Katrina Ten Years Later: Philanthropy’s Reflections and Lessons Learned
September 3, 2015
(Melissa Moy is the special projects associate for Glasspockets and Janet Camarena is the director of transparency initiatives.)
Although Hurricane Katrina is one of the most devastating and catastrophic events this country has faced, the disaster inspired heroic acts of courage, banded neighbors and communities together, and served to shine a bright spotlight on how philanthropy and our collective capacity to give, can generate hope and promise during even our bleakest hour.
According to the Center for Disaster Philanthropy, at $108 billion, it is the nation’s most costly natural disaster and one of the most deadly hurricanes with more than 1,800 lost lives.
Hurricane Katrina also left a unique and indelible mark on philanthropy, with Giving USA estimating that $6.5 billion came from the private sector in just the two years following the disaster. However, given the enormous impacts on community health, shelter, jobs and the economy, philanthropy and government had an unprecedented challenge in addressing the great and urgent needs of New Orleans and the surrounding areas in Katrina’s aftermath.
Anniversaries offer a natural opportunity for reflection and remembrance.
Since anniversaries offer a natural opportunity for reflection and remembrance, the last few weeks have provided a number of articles, reports, and programs that open up the work in new ways, showing both transparency around data and lessons learned, as well as pointing to potential ways forward with continuing challenges. Below is a round-up of the various resources that have recently been produced related to helping us better understand and learn from our field’s continuing efforts to render aid, hope, and ultimately change for the better:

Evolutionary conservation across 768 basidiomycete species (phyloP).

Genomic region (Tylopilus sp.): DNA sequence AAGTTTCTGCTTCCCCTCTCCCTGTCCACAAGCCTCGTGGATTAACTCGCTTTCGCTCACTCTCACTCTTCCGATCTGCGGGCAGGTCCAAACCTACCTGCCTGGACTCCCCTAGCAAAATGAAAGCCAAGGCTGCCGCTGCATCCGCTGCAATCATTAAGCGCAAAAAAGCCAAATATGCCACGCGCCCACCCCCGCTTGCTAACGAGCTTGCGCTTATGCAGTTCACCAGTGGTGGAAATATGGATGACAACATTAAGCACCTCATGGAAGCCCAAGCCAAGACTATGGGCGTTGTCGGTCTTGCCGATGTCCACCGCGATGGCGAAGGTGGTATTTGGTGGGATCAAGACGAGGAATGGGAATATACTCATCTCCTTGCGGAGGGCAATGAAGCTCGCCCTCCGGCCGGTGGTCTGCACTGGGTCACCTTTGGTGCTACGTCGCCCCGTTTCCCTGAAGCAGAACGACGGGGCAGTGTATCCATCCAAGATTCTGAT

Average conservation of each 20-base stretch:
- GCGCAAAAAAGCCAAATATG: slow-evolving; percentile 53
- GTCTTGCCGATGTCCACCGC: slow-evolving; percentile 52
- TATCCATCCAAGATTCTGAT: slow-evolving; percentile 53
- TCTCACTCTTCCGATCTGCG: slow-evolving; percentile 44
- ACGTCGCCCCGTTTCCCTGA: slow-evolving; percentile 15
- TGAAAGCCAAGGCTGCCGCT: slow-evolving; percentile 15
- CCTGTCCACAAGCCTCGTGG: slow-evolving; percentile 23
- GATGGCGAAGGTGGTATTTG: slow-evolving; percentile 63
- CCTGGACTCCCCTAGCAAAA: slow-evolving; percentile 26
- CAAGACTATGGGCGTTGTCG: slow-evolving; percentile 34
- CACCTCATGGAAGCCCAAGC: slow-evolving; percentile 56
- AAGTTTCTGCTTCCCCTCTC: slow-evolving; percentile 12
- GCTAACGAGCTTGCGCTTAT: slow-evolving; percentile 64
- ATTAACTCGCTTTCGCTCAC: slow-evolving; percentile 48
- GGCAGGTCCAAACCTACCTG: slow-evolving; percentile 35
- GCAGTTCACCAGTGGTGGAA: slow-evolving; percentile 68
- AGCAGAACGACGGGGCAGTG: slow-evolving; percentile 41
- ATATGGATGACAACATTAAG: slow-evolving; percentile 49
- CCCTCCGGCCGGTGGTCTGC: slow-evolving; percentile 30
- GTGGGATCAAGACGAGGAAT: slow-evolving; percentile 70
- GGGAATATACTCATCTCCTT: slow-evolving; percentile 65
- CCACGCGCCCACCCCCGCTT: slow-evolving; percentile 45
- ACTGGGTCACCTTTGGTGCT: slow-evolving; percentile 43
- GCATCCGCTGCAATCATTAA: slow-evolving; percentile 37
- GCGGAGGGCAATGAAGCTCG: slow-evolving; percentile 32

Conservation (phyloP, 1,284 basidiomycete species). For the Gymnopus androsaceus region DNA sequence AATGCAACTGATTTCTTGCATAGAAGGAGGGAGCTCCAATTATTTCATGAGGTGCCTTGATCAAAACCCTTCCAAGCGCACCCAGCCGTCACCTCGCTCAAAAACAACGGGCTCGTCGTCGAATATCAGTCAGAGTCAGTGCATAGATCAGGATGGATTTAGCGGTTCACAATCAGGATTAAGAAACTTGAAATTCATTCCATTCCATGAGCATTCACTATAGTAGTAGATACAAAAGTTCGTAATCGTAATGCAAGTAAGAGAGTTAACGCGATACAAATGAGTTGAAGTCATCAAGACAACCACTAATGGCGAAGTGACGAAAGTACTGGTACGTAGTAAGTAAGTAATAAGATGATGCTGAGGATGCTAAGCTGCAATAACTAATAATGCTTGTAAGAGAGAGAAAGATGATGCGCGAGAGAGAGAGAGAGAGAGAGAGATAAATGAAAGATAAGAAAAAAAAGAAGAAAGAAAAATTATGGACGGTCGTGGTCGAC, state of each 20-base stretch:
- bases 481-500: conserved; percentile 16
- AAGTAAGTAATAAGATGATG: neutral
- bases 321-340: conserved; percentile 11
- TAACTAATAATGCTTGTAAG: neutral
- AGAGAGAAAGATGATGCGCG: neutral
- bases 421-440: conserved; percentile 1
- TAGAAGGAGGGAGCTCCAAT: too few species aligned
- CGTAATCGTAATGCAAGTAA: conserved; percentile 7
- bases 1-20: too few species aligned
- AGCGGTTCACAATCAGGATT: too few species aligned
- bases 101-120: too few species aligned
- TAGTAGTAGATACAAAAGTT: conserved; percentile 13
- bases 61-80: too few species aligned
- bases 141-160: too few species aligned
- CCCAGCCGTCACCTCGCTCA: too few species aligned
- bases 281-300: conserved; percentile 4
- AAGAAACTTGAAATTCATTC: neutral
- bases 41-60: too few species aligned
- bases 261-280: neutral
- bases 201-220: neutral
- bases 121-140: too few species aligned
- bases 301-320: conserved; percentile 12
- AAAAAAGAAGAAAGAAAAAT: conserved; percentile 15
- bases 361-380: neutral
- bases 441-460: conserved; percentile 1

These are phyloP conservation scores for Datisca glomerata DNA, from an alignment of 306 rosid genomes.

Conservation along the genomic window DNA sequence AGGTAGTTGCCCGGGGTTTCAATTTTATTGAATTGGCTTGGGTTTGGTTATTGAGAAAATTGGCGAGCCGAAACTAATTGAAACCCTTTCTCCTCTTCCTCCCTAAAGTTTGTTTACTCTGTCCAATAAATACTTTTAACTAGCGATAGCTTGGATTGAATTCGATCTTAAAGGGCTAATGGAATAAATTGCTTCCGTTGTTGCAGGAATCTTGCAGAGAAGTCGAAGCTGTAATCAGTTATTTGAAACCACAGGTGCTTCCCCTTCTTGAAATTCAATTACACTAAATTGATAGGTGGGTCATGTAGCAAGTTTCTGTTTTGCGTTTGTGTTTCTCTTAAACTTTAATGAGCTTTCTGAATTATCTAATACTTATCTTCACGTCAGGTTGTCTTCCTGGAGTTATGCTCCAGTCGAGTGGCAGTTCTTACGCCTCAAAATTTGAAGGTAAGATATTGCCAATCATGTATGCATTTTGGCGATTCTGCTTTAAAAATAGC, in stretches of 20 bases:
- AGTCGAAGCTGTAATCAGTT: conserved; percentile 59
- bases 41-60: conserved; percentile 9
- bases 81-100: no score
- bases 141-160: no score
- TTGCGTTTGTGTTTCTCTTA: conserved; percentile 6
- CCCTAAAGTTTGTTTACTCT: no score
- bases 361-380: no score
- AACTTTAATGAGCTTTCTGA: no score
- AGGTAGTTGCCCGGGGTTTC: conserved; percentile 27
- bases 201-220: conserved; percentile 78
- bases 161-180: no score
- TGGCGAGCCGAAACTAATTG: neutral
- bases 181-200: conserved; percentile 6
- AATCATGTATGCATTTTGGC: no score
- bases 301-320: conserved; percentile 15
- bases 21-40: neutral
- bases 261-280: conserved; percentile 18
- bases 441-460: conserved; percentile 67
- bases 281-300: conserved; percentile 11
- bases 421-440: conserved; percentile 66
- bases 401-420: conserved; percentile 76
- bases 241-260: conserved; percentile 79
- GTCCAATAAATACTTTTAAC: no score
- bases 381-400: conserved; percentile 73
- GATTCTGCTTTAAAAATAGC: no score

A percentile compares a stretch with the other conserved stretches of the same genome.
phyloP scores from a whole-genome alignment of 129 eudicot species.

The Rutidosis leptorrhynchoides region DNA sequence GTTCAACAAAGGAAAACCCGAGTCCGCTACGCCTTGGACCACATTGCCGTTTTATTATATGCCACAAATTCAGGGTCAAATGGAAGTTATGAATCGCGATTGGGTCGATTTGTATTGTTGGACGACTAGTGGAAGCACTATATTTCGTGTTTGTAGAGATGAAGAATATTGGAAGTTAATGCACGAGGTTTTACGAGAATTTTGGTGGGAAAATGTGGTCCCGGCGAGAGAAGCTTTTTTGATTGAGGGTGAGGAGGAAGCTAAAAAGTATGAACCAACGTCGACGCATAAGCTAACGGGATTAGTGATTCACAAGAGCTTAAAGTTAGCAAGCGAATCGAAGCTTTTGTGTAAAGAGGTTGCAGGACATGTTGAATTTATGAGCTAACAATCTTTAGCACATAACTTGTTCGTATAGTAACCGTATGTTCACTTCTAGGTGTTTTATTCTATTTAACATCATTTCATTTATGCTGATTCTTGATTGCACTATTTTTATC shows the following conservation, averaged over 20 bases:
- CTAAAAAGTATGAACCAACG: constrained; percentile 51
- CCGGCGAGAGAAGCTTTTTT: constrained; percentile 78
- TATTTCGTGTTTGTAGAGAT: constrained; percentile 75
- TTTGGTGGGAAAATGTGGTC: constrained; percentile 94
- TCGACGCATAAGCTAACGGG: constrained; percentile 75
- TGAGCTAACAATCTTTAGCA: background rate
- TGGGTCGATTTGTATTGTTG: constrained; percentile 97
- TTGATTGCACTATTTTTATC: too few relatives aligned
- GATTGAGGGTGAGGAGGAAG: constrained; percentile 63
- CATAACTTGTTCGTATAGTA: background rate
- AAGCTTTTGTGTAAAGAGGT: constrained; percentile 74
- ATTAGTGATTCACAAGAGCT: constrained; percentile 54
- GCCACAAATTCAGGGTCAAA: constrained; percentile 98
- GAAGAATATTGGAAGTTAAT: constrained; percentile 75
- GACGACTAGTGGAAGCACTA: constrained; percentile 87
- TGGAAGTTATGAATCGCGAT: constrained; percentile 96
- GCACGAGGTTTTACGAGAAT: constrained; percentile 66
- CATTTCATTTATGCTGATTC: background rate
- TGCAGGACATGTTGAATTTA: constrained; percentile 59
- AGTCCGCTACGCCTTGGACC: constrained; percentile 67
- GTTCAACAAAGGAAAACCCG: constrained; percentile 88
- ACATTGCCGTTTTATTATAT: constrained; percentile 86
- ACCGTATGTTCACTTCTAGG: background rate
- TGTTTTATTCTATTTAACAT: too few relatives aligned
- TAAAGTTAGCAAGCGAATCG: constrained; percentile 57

- New coalitions and opportunities arose in the areas of education reform; economic development and entrepreneurship; criminal justice reform; and housing recovery. With support from the Rockefeller Foundation, New Orleans has released a resilience strategy.
- The Center for Disaster Philanthropy (CDP), which focuses on “the when, where and how of informed disaster giving,” recently released an assessment of how and where foundations are spending their dollars. Members of the CDP also shared their perspectives on lessons learned and discussed how some organizations were transparent about their failures. For example, the American Red Cross admitted to their failure when fraud occurred while providing financial assistance.
- Foundations and organizations also report disparities, including racial and economic impacts. For example, a report from the Urban League of New Orleans finds that recovery efforts have disproportionately benefited white residents, and that many African American residents who left the region after the disaster, have not returned.
- For an examination of Katrina’s significance to our national struggle with race and class, our own PhilanTopic’s Mitch Naufft’s recent blog, “When the Past is Never Gone,” is a must read.
- Overall, philanthropic organizations can inform and promote their goals and results through innovative storytelling. Katrina 10 – a group of nationwide foundations and corporations – is one such entity that is sharing recovery data.
Data and infographics, particularly through the use of social media, provide foundations and others, a unique opportunity to report on events on the ground as well as how, where and who receives funding. Additionally, foundations can tell unique stories with data and infographics, and expand opportunities for transparency.
People often say that time heals all wounds; the recurring theme from the resources might instead lead us to believe that though it does heal some wounds, the passing of time also creates new and unexpected wounds. As a result, the best way to truly heal may be to increase our collective understanding of what is working and what isn’t.
--Melissa Moy & Janet Camarena